So far, covering the whole weekend on my own I hadn’t managed to get across to the second arena. However, I was determined to do so today. This was only made even more difficult by the stellar bill that was on the main stage. I also caught most of the documentary about the HRH journey which was very informative and well put together – well done HRH!

The opening band was Buffalo Summers. These guys are as close to a local band as you will get at HRH hailing from South Wales. With two albums under their belt, they drew from these for their set and also played a new song from a new album due out next year. They delivered a set of groove-laden blues rock and got a pretty great reception for an opening band. I thought they delivered a solid set. My only criticism would be of singer Andrew Hunt. His vocals lacked a little in dynamics considering the groove going on. The annoying thing was, that he clearly could stretch out a little as he did in a few songs, so he needs to do it more to match up with the groove the band are laying down.

Buffalo Summer – photo credit: Sean Larkin

Good opening set though! Toseland were next on the main stage. I saw these guys some time ago supporting Reef and was impressed that night and liked the debut album too. I haven’t heard the second album, but was looking forward to seeing them. However, this time round I found them rather disappointing. The vocal sound was very tinny and made James Toseland sound rather nasally, and I just struggled to get into their set. The band is clearly a well-oiled live act and certainly covered every inch of the stage, but their enthusiasm just didn’t rub off on me.

This made it all the easier to make my first visit to the second arena to catch Burnt Out Wreck. Fronted by former Heavy Pettin’ drummer Gary Moat, these guys ply a raunchy, groove-laden melodic rock sound. While the single Swallow drew the obvious AC/DC comparison’s, there is more to the band than that with elements of the likes of Def Leppard and Dokken thrown in for good measure. Listening to the set it is also obvious how influential Moat was in writing the Heavy Pettin’ material, which makes it all the more surprising that he isn’t involved in the reformed band! Drawing on the recently released debut album, Moat demonstrated why these guys merit a shot on the bigger stage with his superb voice, more so than a few of the bands who had already graced it so far.

Burnt Out Wreck – photo credit: Simon Dunkerley

I returned to the main stage to catch the already started Von Hertzen Brothers, whom I knew very little about. My second find of the weekend, these guys play a hard edged progressive style with a modern alternative rock twist with some glorious harmony vocals which is very difficult to categorise! I didn’t know any of their material but it was delivered with precision, power and passion. Front-man Mikko Von Hertzen can also work a crowd and has humorous line in banter. Despite being very different from the previous acts, they got a great reception. They are also playing HRH Prog and they will certainly go down a storm there. I definitely need to get to grips with these guys back catalogue! And to continue with the theme of each band being different from the previous,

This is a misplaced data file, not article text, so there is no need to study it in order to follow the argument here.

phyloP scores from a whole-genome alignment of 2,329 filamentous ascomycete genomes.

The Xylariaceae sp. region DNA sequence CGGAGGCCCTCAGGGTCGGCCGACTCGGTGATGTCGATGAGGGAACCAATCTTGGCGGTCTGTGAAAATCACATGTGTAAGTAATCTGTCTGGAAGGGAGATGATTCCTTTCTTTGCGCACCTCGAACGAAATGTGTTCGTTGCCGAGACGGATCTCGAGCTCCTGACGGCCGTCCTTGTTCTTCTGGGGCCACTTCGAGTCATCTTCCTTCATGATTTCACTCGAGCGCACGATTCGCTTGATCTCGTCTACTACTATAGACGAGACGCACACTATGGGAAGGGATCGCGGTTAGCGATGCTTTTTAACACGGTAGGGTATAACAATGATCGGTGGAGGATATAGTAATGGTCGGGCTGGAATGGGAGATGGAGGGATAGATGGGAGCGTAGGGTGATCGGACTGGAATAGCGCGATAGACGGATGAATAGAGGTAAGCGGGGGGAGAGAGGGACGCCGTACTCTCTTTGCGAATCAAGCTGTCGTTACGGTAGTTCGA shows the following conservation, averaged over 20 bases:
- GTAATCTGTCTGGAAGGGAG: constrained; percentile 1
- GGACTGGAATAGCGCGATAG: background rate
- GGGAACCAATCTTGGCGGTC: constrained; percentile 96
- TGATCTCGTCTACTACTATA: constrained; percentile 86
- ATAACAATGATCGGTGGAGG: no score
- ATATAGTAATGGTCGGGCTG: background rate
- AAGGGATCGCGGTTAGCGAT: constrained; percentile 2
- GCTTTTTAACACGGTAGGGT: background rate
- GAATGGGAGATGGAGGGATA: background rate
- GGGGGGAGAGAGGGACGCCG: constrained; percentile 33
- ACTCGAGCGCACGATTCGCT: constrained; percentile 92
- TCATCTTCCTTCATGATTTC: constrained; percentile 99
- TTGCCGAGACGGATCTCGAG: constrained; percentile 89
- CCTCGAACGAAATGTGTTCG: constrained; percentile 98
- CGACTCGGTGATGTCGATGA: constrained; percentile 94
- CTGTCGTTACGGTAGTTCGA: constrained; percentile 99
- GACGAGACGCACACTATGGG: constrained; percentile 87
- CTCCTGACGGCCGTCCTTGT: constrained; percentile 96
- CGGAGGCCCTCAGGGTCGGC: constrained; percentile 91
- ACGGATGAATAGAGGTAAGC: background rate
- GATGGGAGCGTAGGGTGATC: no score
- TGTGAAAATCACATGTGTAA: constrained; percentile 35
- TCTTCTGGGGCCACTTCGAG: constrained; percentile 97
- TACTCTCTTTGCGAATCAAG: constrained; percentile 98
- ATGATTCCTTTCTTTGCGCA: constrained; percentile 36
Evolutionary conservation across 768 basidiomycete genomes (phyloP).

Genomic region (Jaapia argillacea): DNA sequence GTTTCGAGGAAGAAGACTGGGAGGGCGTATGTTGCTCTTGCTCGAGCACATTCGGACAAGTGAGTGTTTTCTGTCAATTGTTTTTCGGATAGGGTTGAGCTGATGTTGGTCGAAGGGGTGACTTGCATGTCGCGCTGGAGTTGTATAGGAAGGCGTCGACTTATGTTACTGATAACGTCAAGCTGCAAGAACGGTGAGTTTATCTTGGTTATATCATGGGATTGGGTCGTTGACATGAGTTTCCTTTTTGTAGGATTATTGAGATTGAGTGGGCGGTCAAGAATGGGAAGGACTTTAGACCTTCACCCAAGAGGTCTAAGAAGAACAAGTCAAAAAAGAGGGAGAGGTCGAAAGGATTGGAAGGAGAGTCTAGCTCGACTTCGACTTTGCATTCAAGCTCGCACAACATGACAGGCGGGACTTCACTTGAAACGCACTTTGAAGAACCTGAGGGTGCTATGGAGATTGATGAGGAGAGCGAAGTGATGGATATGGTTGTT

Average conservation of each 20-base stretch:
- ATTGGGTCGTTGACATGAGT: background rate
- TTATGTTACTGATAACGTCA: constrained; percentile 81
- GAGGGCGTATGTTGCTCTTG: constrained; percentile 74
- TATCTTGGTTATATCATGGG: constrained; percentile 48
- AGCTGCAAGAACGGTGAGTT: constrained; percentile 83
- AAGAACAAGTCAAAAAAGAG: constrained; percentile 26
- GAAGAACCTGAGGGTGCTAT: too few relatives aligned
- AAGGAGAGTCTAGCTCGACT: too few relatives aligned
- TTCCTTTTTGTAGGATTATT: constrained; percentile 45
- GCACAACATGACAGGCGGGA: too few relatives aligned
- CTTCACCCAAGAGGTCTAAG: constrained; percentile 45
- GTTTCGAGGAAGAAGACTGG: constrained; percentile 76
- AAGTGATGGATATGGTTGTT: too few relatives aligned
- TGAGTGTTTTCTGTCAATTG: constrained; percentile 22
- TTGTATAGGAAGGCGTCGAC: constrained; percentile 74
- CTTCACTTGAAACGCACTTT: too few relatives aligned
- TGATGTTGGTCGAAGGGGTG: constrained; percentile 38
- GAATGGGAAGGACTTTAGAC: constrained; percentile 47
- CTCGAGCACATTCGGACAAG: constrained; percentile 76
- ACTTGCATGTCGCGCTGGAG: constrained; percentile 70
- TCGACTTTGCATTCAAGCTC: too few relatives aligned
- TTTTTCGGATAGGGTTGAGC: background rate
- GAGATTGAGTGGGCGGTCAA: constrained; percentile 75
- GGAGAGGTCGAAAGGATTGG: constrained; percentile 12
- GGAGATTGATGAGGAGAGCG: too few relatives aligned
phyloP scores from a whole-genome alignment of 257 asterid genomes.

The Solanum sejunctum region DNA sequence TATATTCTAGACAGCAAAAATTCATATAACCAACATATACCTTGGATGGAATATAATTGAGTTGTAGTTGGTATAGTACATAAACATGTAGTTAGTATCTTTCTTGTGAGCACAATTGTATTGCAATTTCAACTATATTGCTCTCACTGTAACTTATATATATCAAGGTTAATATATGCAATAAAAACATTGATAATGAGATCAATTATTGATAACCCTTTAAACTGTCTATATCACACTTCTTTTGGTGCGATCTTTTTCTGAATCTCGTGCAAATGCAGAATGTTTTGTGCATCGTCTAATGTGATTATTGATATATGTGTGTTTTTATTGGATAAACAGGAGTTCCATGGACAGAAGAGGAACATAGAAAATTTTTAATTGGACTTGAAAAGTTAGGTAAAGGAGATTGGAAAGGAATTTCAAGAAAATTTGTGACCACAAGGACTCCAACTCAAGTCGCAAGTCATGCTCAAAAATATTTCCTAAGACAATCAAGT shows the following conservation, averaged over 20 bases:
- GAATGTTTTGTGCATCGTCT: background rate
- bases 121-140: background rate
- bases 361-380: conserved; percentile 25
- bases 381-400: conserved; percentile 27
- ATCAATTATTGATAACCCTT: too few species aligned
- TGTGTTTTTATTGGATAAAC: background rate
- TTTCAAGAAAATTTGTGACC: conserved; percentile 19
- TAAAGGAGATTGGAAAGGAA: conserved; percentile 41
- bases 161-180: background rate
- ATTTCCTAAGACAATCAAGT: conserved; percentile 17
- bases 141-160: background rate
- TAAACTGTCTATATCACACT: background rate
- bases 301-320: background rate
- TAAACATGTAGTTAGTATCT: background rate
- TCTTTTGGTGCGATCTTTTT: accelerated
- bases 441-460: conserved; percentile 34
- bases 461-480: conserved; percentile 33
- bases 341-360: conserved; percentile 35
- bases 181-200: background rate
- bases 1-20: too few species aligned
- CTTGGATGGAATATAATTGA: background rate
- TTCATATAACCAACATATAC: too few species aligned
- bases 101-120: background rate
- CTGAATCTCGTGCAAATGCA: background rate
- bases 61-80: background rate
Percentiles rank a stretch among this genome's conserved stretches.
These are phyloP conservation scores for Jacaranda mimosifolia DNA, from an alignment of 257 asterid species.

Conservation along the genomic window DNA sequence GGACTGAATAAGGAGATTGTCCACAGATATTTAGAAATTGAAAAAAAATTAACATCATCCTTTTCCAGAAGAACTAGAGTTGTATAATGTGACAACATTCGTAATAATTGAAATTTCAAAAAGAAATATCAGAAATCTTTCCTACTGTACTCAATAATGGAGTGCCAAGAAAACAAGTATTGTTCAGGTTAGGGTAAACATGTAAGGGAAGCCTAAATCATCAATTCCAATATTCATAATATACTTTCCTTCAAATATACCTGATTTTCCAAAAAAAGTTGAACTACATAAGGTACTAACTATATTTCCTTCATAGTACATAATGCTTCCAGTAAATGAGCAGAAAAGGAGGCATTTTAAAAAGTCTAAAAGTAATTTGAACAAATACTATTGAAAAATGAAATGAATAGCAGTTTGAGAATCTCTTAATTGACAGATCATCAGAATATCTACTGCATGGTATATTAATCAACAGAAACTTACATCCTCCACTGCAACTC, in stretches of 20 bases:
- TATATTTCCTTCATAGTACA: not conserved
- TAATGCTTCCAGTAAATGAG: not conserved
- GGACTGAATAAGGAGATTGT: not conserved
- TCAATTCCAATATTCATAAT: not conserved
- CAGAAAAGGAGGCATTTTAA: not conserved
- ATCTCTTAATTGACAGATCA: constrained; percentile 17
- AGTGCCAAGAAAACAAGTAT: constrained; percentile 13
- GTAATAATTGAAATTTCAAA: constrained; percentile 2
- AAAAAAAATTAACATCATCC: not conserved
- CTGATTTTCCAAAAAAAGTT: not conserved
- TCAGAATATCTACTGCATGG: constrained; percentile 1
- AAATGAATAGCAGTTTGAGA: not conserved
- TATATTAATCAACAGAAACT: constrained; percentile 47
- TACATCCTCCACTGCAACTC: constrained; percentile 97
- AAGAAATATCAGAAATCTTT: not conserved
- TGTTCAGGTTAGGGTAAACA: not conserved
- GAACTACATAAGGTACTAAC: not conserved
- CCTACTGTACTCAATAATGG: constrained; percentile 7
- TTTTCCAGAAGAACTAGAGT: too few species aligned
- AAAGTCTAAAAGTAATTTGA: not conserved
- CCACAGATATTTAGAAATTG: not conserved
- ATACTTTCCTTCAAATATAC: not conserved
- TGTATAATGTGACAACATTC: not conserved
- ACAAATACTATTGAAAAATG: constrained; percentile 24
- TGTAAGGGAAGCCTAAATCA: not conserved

Gun followed the Von Hertzen Brothers. Gun are riding the crest of a wave at the moment with the critical and commercial success of their new album Favourite Pleasures. The opening song of the set was She Knows from that opus and set the tone for a serious kick-ass set from the Glaswegians. This was band completely on fire with Dante Gizzi sounding the best I have ever heard him. Added to that was the rising star Tommy Gentry with his swagger and stellar playing; the obvious fact that Jools Gizzi has seriously upped his own lead playing and a rhythm section of Andy Carr and Paul McManus who were tighter than a duck’s arse! The band drew on their considerable heritage of material including playing the obvious classics from their first few albums and finished on a role with Steal Your Fire, Shame On You and their version of Fight For Your Right with the front of the audience pogoing like mad! On the evidence of this set Gun should have been much higher up the bill and were easily band of the day and definitely my set of the weekend.